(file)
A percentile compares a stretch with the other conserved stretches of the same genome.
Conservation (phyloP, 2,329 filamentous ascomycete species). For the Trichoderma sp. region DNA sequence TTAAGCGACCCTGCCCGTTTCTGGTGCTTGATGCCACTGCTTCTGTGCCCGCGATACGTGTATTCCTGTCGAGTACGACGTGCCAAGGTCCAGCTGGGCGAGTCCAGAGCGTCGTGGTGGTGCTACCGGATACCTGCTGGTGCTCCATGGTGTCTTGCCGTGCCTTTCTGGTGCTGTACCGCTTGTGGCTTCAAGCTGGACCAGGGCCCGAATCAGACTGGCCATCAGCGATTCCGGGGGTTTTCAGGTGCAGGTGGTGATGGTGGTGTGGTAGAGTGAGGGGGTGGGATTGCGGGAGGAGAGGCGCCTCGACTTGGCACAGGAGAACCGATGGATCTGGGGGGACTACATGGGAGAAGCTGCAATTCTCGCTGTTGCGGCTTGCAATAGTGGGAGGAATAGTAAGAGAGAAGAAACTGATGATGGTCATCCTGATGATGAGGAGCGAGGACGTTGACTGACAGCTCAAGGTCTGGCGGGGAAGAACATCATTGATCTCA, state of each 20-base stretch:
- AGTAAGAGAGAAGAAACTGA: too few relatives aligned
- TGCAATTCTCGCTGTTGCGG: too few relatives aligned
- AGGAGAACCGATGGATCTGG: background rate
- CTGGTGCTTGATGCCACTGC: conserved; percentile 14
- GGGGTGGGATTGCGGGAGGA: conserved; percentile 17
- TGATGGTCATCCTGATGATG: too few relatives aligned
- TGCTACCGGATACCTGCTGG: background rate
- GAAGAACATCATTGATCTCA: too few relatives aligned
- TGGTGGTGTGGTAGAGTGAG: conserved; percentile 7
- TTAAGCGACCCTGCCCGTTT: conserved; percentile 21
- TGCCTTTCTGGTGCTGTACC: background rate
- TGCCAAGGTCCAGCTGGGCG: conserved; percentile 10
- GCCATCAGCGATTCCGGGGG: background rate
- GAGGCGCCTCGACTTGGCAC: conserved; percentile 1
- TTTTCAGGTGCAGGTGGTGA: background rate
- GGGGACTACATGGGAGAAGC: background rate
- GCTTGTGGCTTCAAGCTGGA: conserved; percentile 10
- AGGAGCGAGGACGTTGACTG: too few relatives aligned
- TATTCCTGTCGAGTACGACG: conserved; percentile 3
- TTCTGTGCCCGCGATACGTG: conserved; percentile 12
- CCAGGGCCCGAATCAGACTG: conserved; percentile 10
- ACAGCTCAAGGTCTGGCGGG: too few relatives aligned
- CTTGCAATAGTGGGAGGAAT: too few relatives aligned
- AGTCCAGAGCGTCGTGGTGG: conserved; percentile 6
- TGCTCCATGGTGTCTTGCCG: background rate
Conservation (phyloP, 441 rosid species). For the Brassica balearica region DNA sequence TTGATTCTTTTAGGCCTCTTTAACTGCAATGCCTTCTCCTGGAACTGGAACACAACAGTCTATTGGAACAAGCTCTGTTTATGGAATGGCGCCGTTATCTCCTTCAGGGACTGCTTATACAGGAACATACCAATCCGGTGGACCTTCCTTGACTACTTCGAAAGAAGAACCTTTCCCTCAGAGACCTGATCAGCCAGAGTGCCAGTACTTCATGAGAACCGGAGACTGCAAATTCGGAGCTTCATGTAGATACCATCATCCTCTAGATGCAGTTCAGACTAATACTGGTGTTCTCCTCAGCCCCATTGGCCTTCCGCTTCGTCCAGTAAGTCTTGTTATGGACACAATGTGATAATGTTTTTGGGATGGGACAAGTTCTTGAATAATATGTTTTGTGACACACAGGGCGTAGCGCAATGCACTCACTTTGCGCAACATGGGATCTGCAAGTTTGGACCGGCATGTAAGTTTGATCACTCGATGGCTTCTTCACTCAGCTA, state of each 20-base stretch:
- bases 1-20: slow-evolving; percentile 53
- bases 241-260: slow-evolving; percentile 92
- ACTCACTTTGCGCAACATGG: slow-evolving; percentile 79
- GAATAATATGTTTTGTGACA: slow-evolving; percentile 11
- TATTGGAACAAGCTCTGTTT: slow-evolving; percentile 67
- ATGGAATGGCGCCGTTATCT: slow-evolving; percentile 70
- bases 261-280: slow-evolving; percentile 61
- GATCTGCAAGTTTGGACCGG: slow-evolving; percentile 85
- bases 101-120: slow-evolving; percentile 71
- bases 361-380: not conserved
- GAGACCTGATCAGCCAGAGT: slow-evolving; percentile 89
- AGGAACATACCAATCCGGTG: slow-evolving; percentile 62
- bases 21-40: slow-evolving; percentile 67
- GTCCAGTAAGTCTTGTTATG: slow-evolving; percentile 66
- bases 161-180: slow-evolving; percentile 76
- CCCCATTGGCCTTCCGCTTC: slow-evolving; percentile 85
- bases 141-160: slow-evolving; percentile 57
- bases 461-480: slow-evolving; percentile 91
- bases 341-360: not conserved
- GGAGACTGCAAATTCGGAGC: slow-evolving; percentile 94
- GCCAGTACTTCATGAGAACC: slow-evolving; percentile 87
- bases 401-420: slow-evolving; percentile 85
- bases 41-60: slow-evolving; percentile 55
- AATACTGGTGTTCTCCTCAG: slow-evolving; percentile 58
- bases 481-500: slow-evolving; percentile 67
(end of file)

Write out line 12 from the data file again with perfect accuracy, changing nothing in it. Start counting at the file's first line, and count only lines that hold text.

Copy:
- TTAAGCGACCCTGCCCGTTT: conserved; percentile 21